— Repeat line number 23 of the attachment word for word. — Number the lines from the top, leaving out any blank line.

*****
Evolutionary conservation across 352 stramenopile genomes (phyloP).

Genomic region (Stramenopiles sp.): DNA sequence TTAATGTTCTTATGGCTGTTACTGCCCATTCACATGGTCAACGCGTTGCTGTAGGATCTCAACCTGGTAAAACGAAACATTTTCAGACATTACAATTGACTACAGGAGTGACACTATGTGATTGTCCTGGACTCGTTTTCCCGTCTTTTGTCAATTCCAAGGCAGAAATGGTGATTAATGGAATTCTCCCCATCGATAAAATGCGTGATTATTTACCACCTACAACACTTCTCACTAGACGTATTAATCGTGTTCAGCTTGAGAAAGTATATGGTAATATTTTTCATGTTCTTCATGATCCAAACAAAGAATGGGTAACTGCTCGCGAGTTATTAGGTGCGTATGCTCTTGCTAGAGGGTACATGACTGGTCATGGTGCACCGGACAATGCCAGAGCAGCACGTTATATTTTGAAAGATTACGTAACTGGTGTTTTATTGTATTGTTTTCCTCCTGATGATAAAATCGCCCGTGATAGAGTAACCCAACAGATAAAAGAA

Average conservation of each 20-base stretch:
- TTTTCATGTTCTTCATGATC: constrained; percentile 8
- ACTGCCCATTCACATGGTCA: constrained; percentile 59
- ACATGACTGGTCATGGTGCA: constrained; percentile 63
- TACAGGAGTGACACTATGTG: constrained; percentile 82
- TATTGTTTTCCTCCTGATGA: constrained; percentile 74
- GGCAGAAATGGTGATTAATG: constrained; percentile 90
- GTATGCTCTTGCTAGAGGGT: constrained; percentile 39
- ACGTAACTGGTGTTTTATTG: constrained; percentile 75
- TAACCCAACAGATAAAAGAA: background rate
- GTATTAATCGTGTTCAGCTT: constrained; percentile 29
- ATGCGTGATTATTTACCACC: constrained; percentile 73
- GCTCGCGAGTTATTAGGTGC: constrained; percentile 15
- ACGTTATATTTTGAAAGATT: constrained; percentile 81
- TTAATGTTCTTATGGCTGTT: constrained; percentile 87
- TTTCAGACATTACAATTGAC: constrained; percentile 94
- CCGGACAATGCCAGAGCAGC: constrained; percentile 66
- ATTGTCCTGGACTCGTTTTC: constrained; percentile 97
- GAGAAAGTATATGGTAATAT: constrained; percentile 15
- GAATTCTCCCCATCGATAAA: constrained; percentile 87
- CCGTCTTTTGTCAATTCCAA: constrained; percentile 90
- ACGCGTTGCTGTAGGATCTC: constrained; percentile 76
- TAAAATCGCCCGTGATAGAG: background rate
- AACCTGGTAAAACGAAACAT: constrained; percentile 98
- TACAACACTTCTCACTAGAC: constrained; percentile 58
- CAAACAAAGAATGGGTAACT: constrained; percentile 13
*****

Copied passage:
- CCGTCTTTTGTCAATTCCAA: constrained; percentile 90